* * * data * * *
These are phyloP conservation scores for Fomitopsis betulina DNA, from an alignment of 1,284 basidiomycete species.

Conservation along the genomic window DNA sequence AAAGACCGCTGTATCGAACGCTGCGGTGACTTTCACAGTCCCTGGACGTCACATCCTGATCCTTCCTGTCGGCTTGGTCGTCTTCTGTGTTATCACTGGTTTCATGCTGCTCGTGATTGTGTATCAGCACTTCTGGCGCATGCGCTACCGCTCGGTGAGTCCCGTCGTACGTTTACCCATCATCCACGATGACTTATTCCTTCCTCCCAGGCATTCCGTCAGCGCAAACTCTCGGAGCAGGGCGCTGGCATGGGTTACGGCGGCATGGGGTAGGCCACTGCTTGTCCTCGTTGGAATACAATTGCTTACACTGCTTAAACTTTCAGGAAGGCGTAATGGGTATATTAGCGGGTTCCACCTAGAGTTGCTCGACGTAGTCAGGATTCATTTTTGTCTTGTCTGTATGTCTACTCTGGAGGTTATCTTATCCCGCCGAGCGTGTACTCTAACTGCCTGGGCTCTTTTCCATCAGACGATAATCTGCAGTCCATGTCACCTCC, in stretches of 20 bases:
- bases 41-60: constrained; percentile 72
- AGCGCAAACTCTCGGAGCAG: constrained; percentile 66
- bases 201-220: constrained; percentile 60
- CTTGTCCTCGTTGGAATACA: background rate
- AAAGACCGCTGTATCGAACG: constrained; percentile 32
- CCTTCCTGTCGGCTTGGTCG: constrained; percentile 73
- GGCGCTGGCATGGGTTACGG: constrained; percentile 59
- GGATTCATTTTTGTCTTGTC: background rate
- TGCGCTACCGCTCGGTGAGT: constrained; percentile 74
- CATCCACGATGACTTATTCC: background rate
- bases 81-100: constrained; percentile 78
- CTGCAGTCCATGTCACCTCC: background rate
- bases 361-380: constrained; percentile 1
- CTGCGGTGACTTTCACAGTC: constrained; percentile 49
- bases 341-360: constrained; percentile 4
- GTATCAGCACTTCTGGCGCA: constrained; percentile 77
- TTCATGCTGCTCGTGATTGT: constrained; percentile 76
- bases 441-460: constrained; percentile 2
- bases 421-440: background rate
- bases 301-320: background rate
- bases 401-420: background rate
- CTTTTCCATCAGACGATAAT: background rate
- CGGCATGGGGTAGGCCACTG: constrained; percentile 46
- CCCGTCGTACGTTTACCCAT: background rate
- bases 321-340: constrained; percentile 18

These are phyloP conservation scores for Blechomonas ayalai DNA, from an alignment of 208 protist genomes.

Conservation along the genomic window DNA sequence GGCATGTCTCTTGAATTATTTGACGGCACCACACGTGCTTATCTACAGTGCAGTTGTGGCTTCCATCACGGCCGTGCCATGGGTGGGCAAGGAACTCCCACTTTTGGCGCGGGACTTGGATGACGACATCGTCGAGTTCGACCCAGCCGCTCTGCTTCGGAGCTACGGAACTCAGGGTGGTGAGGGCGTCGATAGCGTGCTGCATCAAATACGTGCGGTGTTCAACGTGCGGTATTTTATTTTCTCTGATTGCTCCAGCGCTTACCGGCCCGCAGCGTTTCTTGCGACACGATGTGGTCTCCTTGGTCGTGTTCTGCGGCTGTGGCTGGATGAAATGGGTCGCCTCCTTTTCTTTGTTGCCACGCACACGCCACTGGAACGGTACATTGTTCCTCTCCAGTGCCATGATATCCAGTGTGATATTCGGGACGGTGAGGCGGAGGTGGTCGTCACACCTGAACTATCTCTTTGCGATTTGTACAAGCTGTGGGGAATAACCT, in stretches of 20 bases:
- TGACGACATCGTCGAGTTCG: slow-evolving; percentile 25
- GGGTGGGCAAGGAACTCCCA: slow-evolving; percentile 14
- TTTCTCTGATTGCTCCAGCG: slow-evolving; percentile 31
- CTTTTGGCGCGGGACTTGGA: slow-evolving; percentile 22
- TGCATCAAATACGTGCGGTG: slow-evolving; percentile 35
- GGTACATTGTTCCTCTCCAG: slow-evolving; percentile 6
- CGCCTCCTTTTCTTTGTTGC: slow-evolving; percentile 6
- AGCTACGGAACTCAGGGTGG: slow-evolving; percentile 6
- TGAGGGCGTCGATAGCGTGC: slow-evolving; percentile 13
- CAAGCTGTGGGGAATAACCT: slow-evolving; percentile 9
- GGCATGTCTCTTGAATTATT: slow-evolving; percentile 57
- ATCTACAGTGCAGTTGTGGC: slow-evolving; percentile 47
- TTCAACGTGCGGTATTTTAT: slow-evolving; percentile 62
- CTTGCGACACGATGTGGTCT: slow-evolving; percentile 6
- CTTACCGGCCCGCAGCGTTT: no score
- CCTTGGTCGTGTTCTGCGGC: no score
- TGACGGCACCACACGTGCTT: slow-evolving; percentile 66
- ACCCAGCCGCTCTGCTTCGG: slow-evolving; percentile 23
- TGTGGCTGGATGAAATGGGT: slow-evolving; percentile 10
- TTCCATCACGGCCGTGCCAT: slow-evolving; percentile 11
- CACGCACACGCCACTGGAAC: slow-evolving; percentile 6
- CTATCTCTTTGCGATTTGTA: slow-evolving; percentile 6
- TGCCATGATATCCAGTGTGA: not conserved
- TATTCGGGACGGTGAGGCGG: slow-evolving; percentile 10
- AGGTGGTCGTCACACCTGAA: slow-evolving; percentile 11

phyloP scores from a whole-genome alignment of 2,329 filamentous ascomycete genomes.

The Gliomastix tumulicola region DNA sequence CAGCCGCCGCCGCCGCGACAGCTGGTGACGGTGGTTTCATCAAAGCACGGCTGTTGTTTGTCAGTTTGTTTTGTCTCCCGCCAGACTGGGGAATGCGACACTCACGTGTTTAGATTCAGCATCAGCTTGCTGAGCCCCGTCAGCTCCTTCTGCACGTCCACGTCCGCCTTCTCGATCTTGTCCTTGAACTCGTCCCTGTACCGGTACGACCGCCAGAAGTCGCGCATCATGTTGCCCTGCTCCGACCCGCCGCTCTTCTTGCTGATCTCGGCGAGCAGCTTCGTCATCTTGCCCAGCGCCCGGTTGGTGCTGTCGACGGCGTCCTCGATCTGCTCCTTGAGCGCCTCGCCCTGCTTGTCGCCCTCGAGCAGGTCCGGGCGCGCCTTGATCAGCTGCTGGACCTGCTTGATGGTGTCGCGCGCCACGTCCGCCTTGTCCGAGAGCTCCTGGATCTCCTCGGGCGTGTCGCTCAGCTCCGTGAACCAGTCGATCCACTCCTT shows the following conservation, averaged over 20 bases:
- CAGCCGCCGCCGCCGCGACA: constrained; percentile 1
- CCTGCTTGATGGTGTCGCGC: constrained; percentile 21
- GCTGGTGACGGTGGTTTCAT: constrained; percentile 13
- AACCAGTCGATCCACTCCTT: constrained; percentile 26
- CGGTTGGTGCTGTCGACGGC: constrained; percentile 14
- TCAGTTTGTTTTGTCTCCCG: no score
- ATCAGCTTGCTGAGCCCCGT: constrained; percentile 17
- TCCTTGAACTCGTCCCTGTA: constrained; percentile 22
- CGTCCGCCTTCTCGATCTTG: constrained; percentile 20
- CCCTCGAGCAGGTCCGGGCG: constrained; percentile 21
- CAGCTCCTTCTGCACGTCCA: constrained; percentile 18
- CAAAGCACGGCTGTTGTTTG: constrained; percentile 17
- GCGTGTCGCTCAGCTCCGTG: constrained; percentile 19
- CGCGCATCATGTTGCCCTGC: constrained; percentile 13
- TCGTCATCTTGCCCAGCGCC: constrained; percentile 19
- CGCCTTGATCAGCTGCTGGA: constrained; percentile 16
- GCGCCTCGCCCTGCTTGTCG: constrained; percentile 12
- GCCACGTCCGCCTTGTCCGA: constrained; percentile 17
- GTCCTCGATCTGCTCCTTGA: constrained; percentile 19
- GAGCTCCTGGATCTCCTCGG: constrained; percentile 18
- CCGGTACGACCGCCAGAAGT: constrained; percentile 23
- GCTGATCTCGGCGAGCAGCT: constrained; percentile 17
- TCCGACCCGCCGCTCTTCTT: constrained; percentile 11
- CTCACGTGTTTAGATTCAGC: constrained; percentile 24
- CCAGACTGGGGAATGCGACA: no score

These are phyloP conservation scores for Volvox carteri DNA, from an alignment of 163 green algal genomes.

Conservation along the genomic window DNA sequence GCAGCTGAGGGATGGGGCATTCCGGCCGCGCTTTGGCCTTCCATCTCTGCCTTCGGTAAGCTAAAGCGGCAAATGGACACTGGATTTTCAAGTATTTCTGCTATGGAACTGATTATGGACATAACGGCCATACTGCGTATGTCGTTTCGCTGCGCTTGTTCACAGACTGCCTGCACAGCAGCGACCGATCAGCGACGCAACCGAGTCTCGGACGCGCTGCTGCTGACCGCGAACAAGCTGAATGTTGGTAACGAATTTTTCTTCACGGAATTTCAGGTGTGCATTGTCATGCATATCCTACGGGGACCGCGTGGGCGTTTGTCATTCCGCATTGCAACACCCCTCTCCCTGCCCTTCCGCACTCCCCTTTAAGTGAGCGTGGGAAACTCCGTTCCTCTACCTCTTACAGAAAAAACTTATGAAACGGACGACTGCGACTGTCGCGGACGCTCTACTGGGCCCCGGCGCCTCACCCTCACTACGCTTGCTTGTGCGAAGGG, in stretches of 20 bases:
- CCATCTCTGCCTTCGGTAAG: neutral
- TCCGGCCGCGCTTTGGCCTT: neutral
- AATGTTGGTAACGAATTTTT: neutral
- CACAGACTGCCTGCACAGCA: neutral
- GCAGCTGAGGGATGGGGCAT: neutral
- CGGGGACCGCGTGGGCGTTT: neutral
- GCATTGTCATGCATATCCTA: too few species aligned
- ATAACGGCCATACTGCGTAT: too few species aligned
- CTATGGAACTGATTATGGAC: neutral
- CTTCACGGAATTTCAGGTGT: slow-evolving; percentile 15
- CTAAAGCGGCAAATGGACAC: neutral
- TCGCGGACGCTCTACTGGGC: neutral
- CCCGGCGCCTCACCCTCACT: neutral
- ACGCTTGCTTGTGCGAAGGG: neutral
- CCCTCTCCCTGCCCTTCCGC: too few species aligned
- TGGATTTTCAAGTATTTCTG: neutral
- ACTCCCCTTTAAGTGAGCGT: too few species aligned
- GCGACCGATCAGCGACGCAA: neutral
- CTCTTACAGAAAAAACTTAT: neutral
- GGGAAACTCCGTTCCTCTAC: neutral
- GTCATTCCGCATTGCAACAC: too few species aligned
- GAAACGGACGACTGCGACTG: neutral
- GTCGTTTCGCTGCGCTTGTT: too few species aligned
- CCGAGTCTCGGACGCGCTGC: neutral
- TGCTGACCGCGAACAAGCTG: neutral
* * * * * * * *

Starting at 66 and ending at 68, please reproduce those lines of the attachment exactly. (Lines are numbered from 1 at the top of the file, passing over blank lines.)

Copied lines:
- CCCTCGAGCAGGTCCGGGCG: constrained; percentile 21
- CAGCTCCTTCTGCACGTCCA: constrained; percentile 18
- CAAAGCACGGCTGTTGTTTG: constrained; percentile 17